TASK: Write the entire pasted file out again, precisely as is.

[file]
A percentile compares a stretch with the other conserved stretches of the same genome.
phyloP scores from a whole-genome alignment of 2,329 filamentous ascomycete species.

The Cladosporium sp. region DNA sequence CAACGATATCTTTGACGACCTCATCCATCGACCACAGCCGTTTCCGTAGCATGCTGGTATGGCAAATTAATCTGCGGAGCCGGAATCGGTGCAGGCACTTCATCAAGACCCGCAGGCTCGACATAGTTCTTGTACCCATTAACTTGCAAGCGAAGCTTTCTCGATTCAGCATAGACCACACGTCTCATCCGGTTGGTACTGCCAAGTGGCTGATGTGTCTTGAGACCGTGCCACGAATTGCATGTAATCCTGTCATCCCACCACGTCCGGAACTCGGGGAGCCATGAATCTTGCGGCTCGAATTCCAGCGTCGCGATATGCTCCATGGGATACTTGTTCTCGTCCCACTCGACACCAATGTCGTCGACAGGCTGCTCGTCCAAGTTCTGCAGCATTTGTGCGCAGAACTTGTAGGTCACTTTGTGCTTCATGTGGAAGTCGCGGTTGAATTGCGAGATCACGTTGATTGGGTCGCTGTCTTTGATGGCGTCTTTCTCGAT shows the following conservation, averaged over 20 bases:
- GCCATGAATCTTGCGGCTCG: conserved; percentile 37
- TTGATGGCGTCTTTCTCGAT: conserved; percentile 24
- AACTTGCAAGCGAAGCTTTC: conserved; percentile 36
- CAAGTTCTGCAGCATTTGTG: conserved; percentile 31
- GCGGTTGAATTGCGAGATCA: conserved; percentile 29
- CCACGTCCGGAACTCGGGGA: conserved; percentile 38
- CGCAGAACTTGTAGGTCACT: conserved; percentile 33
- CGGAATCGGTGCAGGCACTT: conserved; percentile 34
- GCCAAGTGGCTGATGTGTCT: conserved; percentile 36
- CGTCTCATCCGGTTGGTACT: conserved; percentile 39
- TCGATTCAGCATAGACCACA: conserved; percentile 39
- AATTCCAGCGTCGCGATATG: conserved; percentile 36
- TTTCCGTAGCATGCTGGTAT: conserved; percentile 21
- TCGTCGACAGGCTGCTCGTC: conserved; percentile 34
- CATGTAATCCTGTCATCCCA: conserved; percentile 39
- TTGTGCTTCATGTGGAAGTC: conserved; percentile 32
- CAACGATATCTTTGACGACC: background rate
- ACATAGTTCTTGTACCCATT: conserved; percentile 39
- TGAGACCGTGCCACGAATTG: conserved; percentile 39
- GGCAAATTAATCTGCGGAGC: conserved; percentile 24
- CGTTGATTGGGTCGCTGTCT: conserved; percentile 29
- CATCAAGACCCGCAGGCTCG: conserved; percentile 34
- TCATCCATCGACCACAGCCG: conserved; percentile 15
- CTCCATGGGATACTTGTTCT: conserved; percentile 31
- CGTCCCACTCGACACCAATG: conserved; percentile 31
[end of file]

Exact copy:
A percentile compares a stretch with the other conserved stretches of the same genome.
phyloP scores from a whole-genome alignment of 2,329 filamentous ascomycete species.

The Cladosporium sp. region DNA sequence CAACGATATCTTTGACGACCTCATCCATCGACCACAGCCGTTTCCGTAGCATGCTGGTATGGCAAATTAATCTGCGGAGCCGGAATCGGTGCAGGCACTTCATCAAGACCCGCAGGCTCGACATAGTTCTTGTACCCATTAACTTGCAAGCGAAGCTTTCTCGATTCAGCATAGACCACACGTCTCATCCGGTTGGTACTGCCAAGTGGCTGATGTGTCTTGAGACCGTGCCACGAATTGCATGTAATCCTGTCATCCCACCACGTCCGGAACTCGGGGAGCCATGAATCTTGCGGCTCGAATTCCAGCGTCGCGATATGCTCCATGGGATACTTGTTCTCGTCCCACTCGACACCAATGTCGTCGACAGGCTGCTCGTCCAAGTTCTGCAGCATTTGTGCGCAGAACTTGTAGGTCACTTTGTGCTTCATGTGGAAGTCGCGGTTGAATTGCGAGATCACGTTGATTGGGTCGCTGTCTTTGATGGCGTCTTTCTCGAT shows the following conservation, averaged over 20 bases:
- GCCATGAATCTTGCGGCTCG: conserved; percentile 37
- TTGATGGCGTCTTTCTCGAT: conserved; percentile 24
- AACTTGCAAGCGAAGCTTTC: conserved; percentile 36
- CAAGTTCTGCAGCATTTGTG: conserved; percentile 31
- GCGGTTGAATTGCGAGATCA: conserved; percentile 29
- CCACGTCCGGAACTCGGGGA: conserved; percentile 38
- CGCAGAACTTGTAGGTCACT: conserved; percentile 33
- CGGAATCGGTGCAGGCACTT: conserved; percentile 34
- GCCAAGTGGCTGATGTGTCT: conserved; percentile 36
- CGTCTCATCCGGTTGGTACT: conserved; percentile 39
- TCGATTCAGCATAGACCACA: conserved; percentile 39
- AATTCCAGCGTCGCGATATG: conserved; percentile 36
- TTTCCGTAGCATGCTGGTAT: conserved; percentile 21
- TCGTCGACAGGCTGCTCGTC: conserved; percentile 34
- CATGTAATCCTGTCATCCCA: conserved; percentile 39
- TTGTGCTTCATGTGGAAGTC: conserved; percentile 32
- CAACGATATCTTTGACGACC: background rate
- ACATAGTTCTTGTACCCATT: conserved; percentile 39
- TGAGACCGTGCCACGAATTG: conserved; percentile 39
- GGCAAATTAATCTGCGGAGC: conserved; percentile 24
- CGTTGATTGGGTCGCTGTCT: conserved; percentile 29
- CATCAAGACCCGCAGGCTCG: conserved; percentile 34
- TCATCCATCGACCACAGCCG: conserved; percentile 15
- CTCCATGGGATACTTGTTCT: conserved; percentile 31
- CGTCCCACTCGACACCAATG: conserved; percentile 31